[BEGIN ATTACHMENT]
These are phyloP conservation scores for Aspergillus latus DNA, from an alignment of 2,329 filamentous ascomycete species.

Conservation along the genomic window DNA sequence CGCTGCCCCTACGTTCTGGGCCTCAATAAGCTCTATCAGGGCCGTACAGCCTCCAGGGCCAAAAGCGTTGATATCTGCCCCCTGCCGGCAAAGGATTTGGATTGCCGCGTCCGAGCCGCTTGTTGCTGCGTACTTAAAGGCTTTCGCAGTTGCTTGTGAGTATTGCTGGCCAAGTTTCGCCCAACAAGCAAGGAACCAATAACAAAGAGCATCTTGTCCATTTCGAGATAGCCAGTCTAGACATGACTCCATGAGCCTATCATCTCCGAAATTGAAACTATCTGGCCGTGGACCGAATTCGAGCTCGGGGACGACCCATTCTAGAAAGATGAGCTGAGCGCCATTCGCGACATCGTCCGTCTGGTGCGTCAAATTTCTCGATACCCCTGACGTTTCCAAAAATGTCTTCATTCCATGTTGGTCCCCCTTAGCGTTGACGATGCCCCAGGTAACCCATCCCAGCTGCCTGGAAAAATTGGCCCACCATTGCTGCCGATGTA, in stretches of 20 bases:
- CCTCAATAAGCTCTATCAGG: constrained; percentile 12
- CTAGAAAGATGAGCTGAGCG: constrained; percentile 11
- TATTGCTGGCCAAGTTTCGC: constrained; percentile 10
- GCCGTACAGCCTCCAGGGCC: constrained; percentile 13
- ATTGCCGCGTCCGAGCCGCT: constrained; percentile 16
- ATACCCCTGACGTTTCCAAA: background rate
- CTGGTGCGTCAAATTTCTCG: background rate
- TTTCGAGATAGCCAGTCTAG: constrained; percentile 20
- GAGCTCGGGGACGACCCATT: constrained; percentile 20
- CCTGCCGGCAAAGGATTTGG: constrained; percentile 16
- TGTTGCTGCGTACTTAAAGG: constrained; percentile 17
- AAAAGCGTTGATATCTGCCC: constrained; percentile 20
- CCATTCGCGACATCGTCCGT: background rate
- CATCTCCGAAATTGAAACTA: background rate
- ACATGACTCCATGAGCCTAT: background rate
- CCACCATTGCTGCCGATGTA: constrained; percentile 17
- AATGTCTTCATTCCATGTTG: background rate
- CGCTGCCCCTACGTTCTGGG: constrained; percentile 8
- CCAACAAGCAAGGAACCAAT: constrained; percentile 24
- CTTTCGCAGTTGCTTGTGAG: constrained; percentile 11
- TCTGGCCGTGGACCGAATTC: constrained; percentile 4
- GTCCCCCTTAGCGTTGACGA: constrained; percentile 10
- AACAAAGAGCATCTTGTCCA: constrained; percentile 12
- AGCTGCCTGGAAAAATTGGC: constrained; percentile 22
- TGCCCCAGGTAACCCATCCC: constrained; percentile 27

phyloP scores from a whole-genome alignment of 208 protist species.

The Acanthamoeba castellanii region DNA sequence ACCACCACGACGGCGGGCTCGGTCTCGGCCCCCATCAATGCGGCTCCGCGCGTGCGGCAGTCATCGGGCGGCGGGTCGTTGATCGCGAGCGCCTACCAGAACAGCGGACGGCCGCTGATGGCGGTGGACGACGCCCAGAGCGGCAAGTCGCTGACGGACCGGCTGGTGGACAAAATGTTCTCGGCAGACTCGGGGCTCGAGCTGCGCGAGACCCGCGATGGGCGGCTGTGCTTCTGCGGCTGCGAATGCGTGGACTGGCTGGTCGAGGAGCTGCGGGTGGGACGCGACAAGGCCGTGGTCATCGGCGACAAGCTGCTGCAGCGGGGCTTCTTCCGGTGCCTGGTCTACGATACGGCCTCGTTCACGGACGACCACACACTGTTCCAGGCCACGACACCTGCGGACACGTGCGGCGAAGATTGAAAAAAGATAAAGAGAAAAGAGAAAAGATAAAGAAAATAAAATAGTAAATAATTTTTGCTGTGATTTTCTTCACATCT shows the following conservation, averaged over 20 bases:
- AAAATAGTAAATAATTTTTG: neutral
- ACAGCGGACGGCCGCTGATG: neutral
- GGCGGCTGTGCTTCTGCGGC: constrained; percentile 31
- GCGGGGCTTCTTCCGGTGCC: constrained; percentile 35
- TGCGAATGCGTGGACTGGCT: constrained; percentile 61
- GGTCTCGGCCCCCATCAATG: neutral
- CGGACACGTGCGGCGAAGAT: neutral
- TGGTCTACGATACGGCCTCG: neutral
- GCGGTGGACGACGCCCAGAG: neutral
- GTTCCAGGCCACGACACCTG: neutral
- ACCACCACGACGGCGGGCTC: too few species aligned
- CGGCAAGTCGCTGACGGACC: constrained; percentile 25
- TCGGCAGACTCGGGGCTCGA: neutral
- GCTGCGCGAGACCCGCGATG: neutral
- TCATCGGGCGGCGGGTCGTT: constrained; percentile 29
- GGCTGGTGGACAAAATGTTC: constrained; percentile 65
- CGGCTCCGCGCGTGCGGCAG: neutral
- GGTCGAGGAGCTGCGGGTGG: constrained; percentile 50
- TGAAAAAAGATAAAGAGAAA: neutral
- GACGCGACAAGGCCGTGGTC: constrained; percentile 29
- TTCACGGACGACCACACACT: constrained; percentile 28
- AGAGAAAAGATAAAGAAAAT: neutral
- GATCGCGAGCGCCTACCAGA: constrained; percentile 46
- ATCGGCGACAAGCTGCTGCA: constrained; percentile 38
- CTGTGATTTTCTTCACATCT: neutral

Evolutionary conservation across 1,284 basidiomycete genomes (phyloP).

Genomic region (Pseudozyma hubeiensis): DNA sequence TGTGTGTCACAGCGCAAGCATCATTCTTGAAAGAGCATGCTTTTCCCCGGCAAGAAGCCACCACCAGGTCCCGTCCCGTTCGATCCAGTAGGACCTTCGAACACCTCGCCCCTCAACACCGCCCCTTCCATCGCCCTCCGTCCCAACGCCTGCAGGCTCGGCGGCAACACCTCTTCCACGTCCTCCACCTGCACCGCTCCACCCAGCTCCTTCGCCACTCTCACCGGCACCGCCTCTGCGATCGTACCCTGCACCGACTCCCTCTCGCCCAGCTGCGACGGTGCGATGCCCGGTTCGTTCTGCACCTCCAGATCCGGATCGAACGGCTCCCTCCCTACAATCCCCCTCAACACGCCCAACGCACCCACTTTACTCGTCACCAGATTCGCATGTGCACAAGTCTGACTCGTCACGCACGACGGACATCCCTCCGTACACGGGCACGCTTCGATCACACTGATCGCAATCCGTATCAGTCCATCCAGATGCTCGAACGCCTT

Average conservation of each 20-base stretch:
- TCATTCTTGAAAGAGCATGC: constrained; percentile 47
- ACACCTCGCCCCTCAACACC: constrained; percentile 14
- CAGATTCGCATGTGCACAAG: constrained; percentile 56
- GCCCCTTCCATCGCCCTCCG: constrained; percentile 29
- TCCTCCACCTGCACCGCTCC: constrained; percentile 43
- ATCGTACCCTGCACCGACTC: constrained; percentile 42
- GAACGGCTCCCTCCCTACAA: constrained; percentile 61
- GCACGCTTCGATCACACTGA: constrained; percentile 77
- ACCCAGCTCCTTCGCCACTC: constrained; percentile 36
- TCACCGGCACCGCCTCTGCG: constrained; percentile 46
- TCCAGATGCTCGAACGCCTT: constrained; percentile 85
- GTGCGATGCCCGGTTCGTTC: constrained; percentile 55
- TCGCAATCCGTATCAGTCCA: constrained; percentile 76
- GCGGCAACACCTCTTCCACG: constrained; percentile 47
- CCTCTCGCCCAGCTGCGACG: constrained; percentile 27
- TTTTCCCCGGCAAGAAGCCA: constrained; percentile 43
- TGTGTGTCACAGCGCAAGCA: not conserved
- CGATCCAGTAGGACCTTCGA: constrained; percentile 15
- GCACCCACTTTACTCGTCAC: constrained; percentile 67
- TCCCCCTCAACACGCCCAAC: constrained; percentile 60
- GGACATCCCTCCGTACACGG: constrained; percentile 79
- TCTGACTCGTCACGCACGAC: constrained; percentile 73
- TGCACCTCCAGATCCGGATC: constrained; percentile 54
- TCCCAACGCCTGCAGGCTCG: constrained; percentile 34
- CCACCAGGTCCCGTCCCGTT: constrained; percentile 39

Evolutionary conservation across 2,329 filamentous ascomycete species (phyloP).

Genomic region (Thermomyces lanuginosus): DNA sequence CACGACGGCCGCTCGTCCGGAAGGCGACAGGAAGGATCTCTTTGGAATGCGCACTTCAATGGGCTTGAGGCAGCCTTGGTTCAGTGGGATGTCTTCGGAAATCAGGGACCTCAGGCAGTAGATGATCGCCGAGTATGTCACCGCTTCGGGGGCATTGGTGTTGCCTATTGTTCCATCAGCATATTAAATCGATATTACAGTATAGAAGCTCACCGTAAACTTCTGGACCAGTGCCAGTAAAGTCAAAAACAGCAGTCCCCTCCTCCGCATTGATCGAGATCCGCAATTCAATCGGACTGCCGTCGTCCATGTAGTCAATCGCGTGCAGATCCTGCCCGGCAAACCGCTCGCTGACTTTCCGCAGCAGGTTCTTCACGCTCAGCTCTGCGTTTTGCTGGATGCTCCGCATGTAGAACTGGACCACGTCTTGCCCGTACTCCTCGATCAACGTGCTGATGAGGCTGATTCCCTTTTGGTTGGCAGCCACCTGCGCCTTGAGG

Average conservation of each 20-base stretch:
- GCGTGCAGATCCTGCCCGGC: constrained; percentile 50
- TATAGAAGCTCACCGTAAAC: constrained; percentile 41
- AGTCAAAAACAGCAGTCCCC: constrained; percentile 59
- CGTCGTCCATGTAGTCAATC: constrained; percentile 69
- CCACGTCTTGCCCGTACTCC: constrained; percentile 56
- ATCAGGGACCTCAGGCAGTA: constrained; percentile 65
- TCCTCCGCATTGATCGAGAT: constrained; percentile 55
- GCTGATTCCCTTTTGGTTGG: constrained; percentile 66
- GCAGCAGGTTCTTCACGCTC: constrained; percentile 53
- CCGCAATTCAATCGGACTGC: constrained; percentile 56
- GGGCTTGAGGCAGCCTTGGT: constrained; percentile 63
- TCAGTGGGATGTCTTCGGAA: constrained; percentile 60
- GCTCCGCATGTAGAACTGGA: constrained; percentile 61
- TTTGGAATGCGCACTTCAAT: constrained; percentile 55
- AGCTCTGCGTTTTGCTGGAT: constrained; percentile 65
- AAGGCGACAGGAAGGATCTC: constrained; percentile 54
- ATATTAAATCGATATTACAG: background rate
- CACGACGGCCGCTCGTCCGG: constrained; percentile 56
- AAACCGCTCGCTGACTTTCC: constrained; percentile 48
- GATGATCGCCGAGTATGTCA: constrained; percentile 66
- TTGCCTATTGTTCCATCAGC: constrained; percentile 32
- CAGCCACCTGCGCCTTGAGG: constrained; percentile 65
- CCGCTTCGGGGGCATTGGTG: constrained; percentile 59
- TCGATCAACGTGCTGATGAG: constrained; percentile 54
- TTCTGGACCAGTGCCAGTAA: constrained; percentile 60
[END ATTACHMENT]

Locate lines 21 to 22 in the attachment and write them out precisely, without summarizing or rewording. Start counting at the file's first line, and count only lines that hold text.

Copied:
- CCAACAAGCAAGGAACCAAT: constrained; percentile 24
- CTTTCGCAGTTGCTTGTGAG: constrained; percentile 11